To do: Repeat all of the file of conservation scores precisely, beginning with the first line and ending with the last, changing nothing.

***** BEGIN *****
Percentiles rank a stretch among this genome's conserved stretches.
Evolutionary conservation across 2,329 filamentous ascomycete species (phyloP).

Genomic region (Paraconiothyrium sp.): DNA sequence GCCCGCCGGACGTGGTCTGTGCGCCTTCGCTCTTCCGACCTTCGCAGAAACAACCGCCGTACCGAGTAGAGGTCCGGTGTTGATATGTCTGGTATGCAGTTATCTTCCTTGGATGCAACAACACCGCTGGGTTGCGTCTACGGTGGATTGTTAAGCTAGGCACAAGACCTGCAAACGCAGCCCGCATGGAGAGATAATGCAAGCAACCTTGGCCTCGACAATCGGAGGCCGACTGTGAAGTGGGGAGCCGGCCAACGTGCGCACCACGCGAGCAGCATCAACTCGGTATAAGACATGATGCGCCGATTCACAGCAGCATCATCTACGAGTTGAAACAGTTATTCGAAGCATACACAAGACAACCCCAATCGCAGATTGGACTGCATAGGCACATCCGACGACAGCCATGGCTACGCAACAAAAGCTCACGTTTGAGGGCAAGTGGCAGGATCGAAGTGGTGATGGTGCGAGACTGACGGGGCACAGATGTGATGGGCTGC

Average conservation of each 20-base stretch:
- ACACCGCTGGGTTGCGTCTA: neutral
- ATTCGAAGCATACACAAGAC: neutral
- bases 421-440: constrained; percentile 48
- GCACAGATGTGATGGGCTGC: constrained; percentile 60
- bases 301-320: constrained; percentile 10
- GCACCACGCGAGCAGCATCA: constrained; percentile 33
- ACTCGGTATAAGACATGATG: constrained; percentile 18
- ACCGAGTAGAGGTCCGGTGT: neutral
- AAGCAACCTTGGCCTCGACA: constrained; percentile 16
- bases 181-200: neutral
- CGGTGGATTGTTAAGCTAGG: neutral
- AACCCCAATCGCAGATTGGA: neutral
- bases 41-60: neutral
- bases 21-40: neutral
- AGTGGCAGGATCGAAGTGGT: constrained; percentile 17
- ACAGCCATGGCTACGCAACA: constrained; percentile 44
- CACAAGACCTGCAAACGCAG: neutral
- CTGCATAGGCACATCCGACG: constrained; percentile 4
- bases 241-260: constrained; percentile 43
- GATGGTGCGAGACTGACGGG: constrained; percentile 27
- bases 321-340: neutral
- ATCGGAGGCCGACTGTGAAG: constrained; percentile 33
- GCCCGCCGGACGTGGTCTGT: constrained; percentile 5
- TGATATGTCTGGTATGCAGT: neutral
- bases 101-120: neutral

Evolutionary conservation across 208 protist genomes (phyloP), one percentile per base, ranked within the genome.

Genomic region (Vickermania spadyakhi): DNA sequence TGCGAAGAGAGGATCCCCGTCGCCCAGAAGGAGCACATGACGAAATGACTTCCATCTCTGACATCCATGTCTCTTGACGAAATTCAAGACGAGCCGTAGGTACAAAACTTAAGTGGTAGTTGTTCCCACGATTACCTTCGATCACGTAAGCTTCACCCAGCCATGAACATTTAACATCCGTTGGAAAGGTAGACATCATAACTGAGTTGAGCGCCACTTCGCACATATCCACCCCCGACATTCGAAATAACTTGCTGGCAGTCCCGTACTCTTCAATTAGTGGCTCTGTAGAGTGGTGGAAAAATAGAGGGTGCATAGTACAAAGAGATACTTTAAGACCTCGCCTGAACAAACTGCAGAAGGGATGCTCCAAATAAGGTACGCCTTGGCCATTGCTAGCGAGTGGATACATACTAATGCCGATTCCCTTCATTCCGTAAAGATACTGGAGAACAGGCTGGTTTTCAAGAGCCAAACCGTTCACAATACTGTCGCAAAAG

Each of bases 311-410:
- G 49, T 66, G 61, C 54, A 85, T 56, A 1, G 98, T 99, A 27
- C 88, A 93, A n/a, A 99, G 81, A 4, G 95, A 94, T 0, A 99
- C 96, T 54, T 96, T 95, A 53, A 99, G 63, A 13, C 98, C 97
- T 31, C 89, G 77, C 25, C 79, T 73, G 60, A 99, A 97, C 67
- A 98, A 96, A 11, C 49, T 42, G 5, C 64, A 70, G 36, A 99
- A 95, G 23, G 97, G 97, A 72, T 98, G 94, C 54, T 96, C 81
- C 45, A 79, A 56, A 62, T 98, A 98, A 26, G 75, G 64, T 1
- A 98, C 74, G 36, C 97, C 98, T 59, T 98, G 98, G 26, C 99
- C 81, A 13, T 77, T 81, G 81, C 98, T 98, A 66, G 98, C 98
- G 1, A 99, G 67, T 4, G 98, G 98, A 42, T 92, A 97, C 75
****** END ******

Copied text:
Percentiles rank a stretch among this genome's conserved stretches.
Evolutionary conservation across 2,329 filamentous ascomycete species (phyloP).

Genomic region (Paraconiothyrium sp.): DNA sequence GCCCGCCGGACGTGGTCTGTGCGCCTTCGCTCTTCCGACCTTCGCAGAAACAACCGCCGTACCGAGTAGAGGTCCGGTGTTGATATGTCTGGTATGCAGTTATCTTCCTTGGATGCAACAACACCGCTGGGTTGCGTCTACGGTGGATTGTTAAGCTAGGCACAAGACCTGCAAACGCAGCCCGCATGGAGAGATAATGCAAGCAACCTTGGCCTCGACAATCGGAGGCCGACTGTGAAGTGGGGAGCCGGCCAACGTGCGCACCACGCGAGCAGCATCAACTCGGTATAAGACATGATGCGCCGATTCACAGCAGCATCATCTACGAGTTGAAACAGTTATTCGAAGCATACACAAGACAACCCCAATCGCAGATTGGACTGCATAGGCACATCCGACGACAGCCATGGCTACGCAACAAAAGCTCACGTTTGAGGGCAAGTGGCAGGATCGAAGTGGTGATGGTGCGAGACTGACGGGGCACAGATGTGATGGGCTGC

Average conservation of each 20-base stretch:
- ACACCGCTGGGTTGCGTCTA: neutral
- ATTCGAAGCATACACAAGAC: neutral
- bases 421-440: constrained; percentile 48
- GCACAGATGTGATGGGCTGC: constrained; percentile 60
- bases 301-320: constrained; percentile 10
- GCACCACGCGAGCAGCATCA: constrained; percentile 33
- ACTCGGTATAAGACATGATG: constrained; percentile 18
- ACCGAGTAGAGGTCCGGTGT: neutral
- AAGCAACCTTGGCCTCGACA: constrained; percentile 16
- bases 181-200: neutral
- CGGTGGATTGTTAAGCTAGG: neutral
- AACCCCAATCGCAGATTGGA: neutral
- bases 41-60: neutral
- bases 21-40: neutral
- AGTGGCAGGATCGAAGTGGT: constrained; percentile 17
- ACAGCCATGGCTACGCAACA: constrained; percentile 44
- CACAAGACCTGCAAACGCAG: neutral
- CTGCATAGGCACATCCGACG: constrained; percentile 4
- bases 241-260: constrained; percentile 43
- GATGGTGCGAGACTGACGGG: constrained; percentile 27
- bases 321-340: neutral
- ATCGGAGGCCGACTGTGAAG: constrained; percentile 33
- GCCCGCCGGACGTGGTCTGT: constrained; percentile 5
- TGATATGTCTGGTATGCAGT: neutral
- bases 101-120: neutral

Evolutionary conservation across 208 protist genomes (phyloP), one percentile per base, ranked within the genome.

Genomic region (Vickermania spadyakhi): DNA sequence TGCGAAGAGAGGATCCCCGTCGCCCAGAAGGAGCACATGACGAAATGACTTCCATCTCTGACATCCATGTCTCTTGACGAAATTCAAGACGAGCCGTAGGTACAAAACTTAAGTGGTAGTTGTTCCCACGATTACCTTCGATCACGTAAGCTTCACCCAGCCATGAACATTTAACATCCGTTGGAAAGGTAGACATCATAACTGAGTTGAGCGCCACTTCGCACATATCCACCCCCGACATTCGAAATAACTTGCTGGCAGTCCCGTACTCTTCAATTAGTGGCTCTGTAGAGTGGTGGAAAAATAGAGGGTGCATAGTACAAAGAGATACTTTAAGACCTCGCCTGAACAAACTGCAGAAGGGATGCTCCAAATAAGGTACGCCTTGGCCATTGCTAGCGAGTGGATACATACTAATGCCGATTCCCTTCATTCCGTAAAGATACTGGAGAACAGGCTGGTTTTCAAGAGCCAAACCGTTCACAATACTGTCGCAAAAG

Each of bases 311-410:
- G 49, T 66, G 61, C 54, A 85, T 56, A 1, G 98, T 99, A 27
- C 88, A 93, A n/a, A 99, G 81, A 4, G 95, A 94, T 0, A 99
- C 96, T 54, T 96, T 95, A 53, A 99, G 63, A 13, C 98, C 97
- T 31, C 89, G 77, C 25, C 79, T 73, G 60, A 99, A 97, C 67
- A 98, A 96, A 11, C 49, T 42, G 5, C 64, A 70, G 36, A 99
- A 95, G 23, G 97, G 97, A 72, T 98, G 94, C 54, T 96, C 81
- C 45, A 79, A 56, A 62, T 98, A 98, A 26, G 75, G 64, T 1
- A 98, C 74, G 36, C 97, C 98, T 59, T 98, G 98, G 26, C 99
- C 81, A 13, T 77, T 81, G 81, C 98, T 98, A 66, G 98, C 98
- G 1, A 99, G 67, T 4, G 98, G 98, A 42, T 92, A 97, C 75